For eight years, Cook County Board President John Stroger has passed his budgets without breaking a sweat.
But for the first time in his presidency, he faces the prospect of delaying today's scheduled budget vote because he cannot get the minimum nine votes to pass a new 4 percent lease tax.
Stroger was working Monday night to win over County Board member Earlean Collins, who was willing to vote with Stroger on hiking the county sales tax a quarter-percent, but not the lease tax.
County Board Finance Chairman John Daley said it could be this morning before the administration knows whether it has the votes to pass the budget.
Stroger boasts that he has worked hard to streamline county government, cutting the number of jobs controlled by his office, going five years without raising the property tax and winning the county its highest-ever bond ratings.
But Stroger's critics say he still has plenty of overpaid cronies hidden in the budget he could cut, as do other county officers such as Sheriff Michael Sheahan. And while Stroger has held the line on property taxes, he has invented new taxes, such as a dollar-a-day parking tax at downtown garages and the proposed new lease tax.
Five new commissioners were elected a year ago as headlines revealed mismanagement in county government. Now three Democratic board members and all five Republicans are committed to voting against Stroger's budget, saying he can cut waste instead of raising taxes.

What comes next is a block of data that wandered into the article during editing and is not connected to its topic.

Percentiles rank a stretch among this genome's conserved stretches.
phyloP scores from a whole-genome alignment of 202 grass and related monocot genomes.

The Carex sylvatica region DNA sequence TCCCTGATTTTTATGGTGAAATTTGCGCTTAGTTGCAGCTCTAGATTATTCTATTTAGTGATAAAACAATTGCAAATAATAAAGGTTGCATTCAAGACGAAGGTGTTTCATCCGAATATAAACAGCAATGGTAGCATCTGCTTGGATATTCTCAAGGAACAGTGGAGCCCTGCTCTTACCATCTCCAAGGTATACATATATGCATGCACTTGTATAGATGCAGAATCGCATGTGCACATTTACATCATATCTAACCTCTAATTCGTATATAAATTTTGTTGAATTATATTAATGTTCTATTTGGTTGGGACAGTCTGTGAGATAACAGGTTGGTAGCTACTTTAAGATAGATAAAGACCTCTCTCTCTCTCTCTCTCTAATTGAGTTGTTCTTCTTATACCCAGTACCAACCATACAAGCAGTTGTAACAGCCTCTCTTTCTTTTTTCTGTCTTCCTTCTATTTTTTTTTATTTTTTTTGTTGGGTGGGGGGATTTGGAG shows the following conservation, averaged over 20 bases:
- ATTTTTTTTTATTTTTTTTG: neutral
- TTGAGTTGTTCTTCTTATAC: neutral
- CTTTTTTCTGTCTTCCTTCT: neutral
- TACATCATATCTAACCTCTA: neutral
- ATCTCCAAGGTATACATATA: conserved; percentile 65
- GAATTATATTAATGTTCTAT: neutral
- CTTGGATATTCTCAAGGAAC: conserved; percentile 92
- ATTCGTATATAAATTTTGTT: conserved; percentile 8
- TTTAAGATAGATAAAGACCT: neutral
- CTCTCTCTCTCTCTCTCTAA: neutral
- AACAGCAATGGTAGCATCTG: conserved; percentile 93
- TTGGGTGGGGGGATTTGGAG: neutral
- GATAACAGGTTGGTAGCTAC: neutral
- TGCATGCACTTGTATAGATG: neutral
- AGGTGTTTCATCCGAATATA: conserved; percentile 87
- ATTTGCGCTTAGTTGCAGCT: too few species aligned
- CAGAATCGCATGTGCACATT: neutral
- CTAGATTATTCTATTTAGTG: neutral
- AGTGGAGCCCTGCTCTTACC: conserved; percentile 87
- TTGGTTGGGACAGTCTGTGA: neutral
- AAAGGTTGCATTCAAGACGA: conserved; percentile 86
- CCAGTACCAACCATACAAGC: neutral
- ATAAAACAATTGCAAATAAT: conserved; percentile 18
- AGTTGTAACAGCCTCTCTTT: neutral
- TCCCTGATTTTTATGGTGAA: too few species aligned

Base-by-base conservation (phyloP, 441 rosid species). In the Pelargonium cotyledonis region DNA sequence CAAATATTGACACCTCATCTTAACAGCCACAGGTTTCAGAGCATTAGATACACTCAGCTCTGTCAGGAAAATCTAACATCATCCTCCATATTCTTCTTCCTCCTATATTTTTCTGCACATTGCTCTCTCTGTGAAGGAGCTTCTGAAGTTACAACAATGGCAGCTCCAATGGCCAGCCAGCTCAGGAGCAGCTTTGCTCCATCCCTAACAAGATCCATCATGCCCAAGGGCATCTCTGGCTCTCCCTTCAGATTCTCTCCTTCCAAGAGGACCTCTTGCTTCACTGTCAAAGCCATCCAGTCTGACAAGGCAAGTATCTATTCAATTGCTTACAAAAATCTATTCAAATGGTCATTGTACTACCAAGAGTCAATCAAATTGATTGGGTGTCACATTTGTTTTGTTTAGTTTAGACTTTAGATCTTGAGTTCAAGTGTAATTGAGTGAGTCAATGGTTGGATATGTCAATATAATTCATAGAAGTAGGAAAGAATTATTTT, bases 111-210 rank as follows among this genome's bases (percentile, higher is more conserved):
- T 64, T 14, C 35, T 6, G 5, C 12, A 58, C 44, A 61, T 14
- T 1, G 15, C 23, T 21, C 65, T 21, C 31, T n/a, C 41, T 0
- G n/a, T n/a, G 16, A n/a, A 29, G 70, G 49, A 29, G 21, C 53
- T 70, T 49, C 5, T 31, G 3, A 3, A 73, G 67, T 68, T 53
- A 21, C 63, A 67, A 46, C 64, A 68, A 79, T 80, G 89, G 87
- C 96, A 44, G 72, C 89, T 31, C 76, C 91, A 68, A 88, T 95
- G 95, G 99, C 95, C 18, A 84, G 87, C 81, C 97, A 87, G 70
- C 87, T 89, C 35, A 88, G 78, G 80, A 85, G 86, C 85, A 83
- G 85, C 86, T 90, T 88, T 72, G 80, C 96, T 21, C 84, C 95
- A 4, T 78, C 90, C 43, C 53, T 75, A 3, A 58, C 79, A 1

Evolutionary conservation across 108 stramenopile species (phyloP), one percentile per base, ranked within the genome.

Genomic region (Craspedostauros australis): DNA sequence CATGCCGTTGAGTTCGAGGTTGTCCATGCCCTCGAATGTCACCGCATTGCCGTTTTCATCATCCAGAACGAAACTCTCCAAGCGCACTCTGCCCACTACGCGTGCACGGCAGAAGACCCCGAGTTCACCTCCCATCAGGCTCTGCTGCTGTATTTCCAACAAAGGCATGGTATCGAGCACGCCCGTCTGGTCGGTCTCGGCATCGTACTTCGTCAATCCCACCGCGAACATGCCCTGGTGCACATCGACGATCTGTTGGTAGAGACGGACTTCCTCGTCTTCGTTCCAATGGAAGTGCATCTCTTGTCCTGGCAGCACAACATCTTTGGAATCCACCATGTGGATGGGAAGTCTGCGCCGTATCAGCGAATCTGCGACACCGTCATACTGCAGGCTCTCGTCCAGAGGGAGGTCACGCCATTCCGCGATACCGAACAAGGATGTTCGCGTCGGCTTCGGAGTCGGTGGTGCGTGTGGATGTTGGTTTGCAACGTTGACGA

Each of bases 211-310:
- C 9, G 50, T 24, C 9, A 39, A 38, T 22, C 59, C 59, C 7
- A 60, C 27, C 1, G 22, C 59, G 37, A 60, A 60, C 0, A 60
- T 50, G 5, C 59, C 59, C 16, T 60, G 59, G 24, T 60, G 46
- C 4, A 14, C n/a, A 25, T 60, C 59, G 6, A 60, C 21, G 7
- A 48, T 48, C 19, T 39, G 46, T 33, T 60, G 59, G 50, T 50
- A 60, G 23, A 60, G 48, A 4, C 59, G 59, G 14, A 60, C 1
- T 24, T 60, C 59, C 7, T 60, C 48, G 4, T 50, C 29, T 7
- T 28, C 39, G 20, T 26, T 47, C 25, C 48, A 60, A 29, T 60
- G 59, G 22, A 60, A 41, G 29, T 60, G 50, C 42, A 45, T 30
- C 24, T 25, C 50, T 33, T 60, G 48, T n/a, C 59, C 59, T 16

Collins, a former state legislator representing the West Side and some western suburbs, has clashed with Stroger but supported him on some issues. She and board members Roberto Maldonado and Joan Patricia Murphy -- who have been more loyal though not lockstep supporters of Stroger -- have been targeted by business interests that say the taxes would drive businesses from Cook County.
The movie industry in particular says the lease tax would undo the good Gov. Blagojevich did earlier this year with tax breaks to lure movies back from low-tax Toronto.
One possible settlement: The Stroger administration is floating a proposal for a 2 percent -- instead of 4 percent -- tax on leased items.
The $3 billion county budget pays for the sheriff's office, the Cook County Jail, Stroger Hospital and county health clinics and the county's prosecutors and public defenders.
The same board members, wearing different hats as the county forest preserve board, will meet again Wednesday morning to vote on Stroger's proposed $40 million operating budget for the Cook County Forest Preserves. New commissioners will challenge that budget as well.